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Dimension Data fall short in repeat of 2014 heroics

Dimension

Saturday’s stage 14 of the Tour de France brought back good memories for Team Dimension Data for Qhubeka as the finish in Mende was the same as in 2015, when Steve Cummings took that historic stage win for the African team on Mandela Day.

This year, the side were motivated to give the stage a good go once again and that’s exactly what Tom-Jelte Slagter and Julien Vermote did by making the big break of the day.

Omar Fraile (Astana) won the stage by being the best up the final climb. Julian Alaphilippe (Quickstep) was second on the day with Jasper Stuyven (Trek-Segafredo) finishing third.

It was only after some early echelon action that the break of the day went clear, but when it did, 32 riders found themselves off the front of the main peloton. With no general classification (GC) contenders in the front group, Team Sky were happy to let the break go and decide the stage.

There were a number of world-class riders in the break, among it, Fraile, Alaphilippe, Peter Sagan (Bora-Hansgrohe) and Greg Van Avermaet (BMC Racing).

At 57km to go, just over the top of the category two Berthal climb, Slagter countered an attack by Gorka Izaguirre (Bahrain-Merida) and bridged over to the Spanish national champion along with Stuyven.

Initially, the trio worked well and opened up a one-minute lead over the big chase group behind.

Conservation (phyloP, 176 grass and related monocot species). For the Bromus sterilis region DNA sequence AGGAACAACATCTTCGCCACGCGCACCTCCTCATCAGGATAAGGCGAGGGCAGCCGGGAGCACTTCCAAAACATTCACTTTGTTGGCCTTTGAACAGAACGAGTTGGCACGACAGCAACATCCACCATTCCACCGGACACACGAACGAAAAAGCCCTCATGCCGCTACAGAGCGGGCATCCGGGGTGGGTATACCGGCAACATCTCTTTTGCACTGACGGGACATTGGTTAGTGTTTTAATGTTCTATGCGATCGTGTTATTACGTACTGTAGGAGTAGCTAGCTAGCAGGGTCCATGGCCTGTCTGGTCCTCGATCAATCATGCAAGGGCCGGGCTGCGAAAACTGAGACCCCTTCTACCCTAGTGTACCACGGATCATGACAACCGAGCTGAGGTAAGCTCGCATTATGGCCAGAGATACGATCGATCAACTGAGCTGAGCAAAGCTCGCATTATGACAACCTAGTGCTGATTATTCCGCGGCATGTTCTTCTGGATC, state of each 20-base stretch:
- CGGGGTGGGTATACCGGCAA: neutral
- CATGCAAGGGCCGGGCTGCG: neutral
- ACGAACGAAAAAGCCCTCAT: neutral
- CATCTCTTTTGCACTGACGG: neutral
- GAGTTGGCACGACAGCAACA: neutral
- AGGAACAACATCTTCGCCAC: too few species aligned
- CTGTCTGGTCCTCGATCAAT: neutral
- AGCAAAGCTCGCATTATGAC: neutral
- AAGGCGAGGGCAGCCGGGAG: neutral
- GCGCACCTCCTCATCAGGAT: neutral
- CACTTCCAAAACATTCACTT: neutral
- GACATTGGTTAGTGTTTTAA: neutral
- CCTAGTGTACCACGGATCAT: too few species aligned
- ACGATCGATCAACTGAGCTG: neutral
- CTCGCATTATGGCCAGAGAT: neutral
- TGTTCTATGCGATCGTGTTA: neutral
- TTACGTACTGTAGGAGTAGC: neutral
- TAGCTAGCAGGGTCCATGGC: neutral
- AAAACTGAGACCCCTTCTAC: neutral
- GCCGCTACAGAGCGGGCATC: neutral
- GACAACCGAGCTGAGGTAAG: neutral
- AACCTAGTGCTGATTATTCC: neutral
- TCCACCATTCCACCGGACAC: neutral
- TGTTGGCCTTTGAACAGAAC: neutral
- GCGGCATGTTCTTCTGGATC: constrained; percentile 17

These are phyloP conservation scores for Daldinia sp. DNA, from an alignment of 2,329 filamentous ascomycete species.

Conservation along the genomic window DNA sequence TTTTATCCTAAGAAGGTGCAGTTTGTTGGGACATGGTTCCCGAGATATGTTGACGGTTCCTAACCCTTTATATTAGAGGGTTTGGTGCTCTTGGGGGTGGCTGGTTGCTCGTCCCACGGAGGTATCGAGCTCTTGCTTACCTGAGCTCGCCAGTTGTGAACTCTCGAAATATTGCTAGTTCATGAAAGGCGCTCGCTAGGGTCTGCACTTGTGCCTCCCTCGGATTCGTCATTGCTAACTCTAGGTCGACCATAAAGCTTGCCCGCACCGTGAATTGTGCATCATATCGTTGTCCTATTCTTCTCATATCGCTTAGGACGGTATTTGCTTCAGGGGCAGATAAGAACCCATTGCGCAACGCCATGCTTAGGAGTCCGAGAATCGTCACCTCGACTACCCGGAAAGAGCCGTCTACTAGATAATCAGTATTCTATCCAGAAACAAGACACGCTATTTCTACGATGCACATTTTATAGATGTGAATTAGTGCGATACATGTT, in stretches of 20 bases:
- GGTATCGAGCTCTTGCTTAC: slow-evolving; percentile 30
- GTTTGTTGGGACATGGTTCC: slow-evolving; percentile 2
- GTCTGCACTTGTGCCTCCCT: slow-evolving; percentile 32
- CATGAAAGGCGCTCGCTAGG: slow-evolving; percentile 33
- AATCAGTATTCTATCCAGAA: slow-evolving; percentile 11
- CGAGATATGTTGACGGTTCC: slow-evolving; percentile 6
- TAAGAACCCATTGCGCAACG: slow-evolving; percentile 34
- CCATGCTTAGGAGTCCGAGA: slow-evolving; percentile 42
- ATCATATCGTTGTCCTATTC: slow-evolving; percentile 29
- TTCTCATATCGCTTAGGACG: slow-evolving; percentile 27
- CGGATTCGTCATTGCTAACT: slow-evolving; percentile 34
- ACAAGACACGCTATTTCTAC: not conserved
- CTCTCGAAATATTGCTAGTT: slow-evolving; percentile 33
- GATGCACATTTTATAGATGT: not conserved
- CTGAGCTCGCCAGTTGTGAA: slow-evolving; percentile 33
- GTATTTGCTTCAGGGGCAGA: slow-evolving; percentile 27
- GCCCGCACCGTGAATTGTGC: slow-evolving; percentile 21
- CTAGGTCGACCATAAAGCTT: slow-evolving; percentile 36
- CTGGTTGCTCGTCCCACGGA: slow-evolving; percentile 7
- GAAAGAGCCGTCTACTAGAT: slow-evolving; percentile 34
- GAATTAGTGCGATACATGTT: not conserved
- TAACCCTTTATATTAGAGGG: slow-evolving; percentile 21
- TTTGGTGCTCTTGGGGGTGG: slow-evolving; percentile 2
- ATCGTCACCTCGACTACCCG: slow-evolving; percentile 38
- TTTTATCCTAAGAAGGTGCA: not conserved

Just after going over an uncategorised climb with 33km to go, Stuyven attacked Izaguirre and Slagter on the flat and put his classics specialist prowess on display, riding away solo on the descent.

Stuyven was able to stay away all the way to Mende, starting the final 3km climb one minute and 30 seconds ahead of the chase group that had swallowed up Slagter and Izaguirre.

The steep 10% average gradient climb was just too much for the Belgian rider though, as it was for Slagter after his earlier efforts. Fraile jumped from the breakaway to pass Stuyven just before the top of the climb and soloed to victory.

Alaphilippe was also just able to better Stuyven on the line, while Slagter came home in 19th place after giving all he could for the stage win; Vermote was three places further back.

Said Slagter after the punishing day: ‘It was a good stage for us so we gave everything to be in the break. It was a big group with us so we knew it wouldn’t work well towards the final with so many guys.

‘So I tried to split the group and get in the front. The descent I chose wasn’t ideal, it was a straightforward road with a lot of wind from the front.

‘I was only in front with two other guys. and it took out too much energy to be good in the final. Stuyven was the strongest, he dropped us and rode away alone.

‘I went back to the chase group that went to the climb, but I spent so much in my breakaway attempt that I couldn’t do anything on the final climb. It was a good day but the result is disappointing.’


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